The Salafis of Egypt are the Taiwanese version of the Salafis of Saudi, not Japanese or Chinese, but a Taiwanese copy that is desperately trying to resemble the original but will never eventually come anywhere near it. That is why it is bound to disappear fast, like any transient change that accompanies revolutions. They have started where the Salafis of Saudis have begun, and not where they have ended.
The Salafis of Saudi have gone through several stages of hardline ideology until they have reached their current form, which would not have been possible without certain milestones like the political conditions, the discovery of oil, the Muslim Brotherhood’s game in Saudi Arabia, and the Islamic Revolution, followed by the jihad in Afghanistan, then the Gulf War and the war on terror.
The Salafis of Egypt adopted the ideologies of their mentors and made big leaps that included armed conflicts, until they ended up only as long-bearded men who keep reiterating that statues, literature, and art are prohibited.
The Salafis of Egypt focus on the fatwas of Saudi sheikhs, which were not really purely religious ones, but were always issued for certain reasons and within certain contexts. These fatwas came as the product of a long partnership between religion and politics that was impossible to breach, and they were the reason those sheikhs remain in power.
At the time, there was no civilization and the desert was the stage of tribal conflicts. Sand dunes covered up everything new and religious wars unified opposing tribes and regions. All this provided a fertile soil for the clergy to impose their fatwas by force, and people had no choice but to comply. But how is this applicable in Egypt?
Even the Muslim Brotherhood could not find itself the proper environment that could accommodate its line of thought. Nobody supported them qw Saudis did in the 1970s, but like Prince Nayef bin Abdul Azziz said, “They bit the hand that was extended for them,” in reference to Saudi Arabia’s unlimited support for the Brotherhood while everyone else persecuted them, and how ungrateful they were later. For a long time they remained unable to find in Egypt this environment they sought, until they decided to shed their extremist discourse and declare that they do not want a religious state, that they will enter the parliament with a political and not a religious ideology, and that they will forge several alliances with liberals and seculars. The Saudi model is impossible to apply in any other Arab country, so the Salafis better not waste their time.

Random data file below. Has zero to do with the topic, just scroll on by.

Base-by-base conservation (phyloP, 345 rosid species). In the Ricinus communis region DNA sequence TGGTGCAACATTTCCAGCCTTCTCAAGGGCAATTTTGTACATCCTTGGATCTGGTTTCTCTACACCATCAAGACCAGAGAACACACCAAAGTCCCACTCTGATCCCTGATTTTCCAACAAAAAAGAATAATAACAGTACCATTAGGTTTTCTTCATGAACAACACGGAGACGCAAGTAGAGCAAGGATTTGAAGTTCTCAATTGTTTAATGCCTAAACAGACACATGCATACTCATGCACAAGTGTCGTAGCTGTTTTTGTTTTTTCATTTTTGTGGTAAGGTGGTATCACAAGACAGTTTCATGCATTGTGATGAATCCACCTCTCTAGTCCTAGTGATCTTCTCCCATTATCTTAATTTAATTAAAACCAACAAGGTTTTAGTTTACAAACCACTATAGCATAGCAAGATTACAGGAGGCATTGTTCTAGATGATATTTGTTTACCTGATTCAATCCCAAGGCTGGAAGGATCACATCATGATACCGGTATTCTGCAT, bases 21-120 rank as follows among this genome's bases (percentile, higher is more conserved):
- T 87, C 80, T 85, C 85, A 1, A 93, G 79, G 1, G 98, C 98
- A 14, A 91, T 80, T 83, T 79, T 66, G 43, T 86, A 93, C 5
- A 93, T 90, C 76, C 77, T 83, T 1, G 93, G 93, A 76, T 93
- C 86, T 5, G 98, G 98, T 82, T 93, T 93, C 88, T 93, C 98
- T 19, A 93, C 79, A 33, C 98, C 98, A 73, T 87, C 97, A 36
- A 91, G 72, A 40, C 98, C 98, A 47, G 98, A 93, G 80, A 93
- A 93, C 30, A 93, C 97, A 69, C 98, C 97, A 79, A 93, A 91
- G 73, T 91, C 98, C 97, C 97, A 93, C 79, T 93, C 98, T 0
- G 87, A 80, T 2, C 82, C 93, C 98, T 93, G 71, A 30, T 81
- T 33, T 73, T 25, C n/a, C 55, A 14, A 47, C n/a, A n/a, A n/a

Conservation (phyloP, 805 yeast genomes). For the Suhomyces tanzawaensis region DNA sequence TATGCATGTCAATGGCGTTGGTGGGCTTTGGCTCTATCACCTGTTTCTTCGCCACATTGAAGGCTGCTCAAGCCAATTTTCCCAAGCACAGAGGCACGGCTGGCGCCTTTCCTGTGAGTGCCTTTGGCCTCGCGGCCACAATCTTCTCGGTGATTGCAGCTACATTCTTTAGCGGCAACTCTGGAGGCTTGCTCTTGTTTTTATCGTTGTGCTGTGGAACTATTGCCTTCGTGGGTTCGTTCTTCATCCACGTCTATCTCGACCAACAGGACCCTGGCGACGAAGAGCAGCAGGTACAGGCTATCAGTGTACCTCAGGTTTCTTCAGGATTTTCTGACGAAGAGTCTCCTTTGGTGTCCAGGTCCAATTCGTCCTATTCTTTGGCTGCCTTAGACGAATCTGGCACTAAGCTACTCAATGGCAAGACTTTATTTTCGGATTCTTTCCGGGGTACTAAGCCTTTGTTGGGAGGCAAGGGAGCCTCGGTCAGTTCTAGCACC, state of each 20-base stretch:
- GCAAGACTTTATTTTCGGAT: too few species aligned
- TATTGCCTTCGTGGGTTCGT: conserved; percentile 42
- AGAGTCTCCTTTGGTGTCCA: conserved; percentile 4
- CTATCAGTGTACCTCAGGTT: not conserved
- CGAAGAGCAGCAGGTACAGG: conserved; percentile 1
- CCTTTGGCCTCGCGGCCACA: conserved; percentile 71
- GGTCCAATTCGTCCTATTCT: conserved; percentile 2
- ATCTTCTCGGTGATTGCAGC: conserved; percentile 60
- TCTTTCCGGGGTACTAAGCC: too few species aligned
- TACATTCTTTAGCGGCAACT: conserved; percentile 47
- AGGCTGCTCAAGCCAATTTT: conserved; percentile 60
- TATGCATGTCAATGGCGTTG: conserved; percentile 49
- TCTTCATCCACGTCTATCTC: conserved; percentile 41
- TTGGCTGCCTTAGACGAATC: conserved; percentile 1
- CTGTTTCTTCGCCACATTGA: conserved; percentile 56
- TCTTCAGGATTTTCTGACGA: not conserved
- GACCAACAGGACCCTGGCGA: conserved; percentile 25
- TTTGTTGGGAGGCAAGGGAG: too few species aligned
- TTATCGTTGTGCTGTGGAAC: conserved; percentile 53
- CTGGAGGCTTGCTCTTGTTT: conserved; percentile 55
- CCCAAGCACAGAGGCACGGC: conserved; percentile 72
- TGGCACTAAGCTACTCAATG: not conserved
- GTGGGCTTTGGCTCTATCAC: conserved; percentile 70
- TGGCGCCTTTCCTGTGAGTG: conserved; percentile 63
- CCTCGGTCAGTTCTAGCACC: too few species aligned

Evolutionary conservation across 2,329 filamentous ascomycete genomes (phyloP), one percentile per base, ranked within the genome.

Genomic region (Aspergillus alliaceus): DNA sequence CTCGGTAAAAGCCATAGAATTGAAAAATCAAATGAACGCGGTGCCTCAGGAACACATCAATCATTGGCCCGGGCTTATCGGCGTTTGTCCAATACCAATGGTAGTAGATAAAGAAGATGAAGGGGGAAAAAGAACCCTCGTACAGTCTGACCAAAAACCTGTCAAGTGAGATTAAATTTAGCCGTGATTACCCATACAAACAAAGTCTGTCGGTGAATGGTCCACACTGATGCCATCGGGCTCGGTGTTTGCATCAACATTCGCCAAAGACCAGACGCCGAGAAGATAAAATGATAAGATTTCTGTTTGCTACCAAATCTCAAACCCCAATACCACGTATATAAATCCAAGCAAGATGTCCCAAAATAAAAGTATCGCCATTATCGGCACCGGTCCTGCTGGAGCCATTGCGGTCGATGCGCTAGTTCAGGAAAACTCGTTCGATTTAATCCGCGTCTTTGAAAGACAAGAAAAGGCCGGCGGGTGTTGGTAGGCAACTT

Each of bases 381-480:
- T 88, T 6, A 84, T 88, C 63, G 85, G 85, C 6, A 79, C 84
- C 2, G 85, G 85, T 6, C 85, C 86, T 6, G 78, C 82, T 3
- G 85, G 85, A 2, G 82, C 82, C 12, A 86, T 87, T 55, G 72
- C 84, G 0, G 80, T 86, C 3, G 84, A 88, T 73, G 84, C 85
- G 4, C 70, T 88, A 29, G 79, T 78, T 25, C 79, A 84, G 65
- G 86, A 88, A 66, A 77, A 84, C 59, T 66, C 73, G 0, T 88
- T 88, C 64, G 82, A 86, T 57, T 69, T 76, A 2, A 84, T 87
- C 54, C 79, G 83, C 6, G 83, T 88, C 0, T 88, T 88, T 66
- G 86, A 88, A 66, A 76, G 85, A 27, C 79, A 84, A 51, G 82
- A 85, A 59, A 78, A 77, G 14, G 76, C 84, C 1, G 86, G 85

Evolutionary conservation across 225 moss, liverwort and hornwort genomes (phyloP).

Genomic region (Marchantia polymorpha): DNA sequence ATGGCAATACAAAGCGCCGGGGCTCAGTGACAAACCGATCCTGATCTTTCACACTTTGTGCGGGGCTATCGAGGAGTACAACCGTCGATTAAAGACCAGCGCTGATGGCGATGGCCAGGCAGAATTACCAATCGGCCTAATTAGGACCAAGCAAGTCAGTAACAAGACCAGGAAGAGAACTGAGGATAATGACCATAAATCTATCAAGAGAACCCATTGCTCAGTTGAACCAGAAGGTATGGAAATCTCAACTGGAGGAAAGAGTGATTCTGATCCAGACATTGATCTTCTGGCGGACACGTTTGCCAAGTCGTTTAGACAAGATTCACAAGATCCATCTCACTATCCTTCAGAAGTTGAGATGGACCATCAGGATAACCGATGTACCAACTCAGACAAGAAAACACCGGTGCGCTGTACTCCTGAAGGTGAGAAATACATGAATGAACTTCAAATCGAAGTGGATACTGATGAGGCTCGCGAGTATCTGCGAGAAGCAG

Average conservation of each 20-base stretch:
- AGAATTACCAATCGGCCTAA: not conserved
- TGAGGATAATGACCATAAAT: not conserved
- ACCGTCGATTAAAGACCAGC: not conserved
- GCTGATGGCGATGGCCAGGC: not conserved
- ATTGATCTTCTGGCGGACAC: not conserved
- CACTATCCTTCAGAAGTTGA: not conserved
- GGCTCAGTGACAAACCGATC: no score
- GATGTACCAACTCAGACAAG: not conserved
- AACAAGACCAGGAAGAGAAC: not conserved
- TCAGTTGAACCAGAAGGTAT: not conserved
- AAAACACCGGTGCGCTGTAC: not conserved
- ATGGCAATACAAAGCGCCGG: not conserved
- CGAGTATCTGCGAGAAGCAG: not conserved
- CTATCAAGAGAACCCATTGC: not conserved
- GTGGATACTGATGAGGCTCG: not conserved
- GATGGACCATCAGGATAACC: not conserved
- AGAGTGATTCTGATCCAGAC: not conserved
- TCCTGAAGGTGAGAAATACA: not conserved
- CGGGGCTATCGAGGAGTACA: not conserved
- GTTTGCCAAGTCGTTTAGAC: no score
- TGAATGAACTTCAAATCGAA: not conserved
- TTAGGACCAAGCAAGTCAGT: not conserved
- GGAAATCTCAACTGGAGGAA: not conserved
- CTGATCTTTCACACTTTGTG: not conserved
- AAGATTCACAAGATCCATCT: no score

Don’t the Salafis of Egypt know that their Saudi mentors can change their minds if orders from above require it and that all constants can be variables with the change of circumstances? It was not like that before, but everything has changed and what was forbidden before is now sanctioned with a little religious twist.
The king decided to establish a co-ed university and the sheikhs who used to prohibit the mingling of the sexes supported this decision. The king decided to allow women into the Consultative Council and they praised his decision despite having said before that women’s participation in politics is a heresy and a Western practice. The king decides and the sheikh approves… the king decides and the sheikh sanctions… and so on. Even the most recent of their fatwas, issued this very year, have now changed, thus marking the emergence of a new religious era.
In the summer of every year, airports are full of people, and there is no way you can find an empty seat. It is a little migration Saudis do for two or three months. Saudis travel and leave their houses and neighborhoods empty … a depressing and painful spectacle.
No one wants to stay. Saudis are all over the streets of Paris and London and Arab capitals were also an outlet before the start of the Arab Spring. Why do they travel? Even the religious and conservative among them migrate in the summer and the winter and the spring and on every single occasion.
They want to see cinemas, theatres, art galleries, and book stores that provide all those intellectual taboos. They travel every year and examine each others’ faces, for they are deprived of seeing one another under covers and isolating walls. They travel to breathe a sigh of relief so that they can return and stay alive.
Sometimes I imagine that if we have freedom and if we bring on a cultural, social, and artistic renaissance, how difficult it would become to allow a group of intellectually immature people to trifle with that, no matter what the price would be.
(Translated from Arabic by Sonia Farid)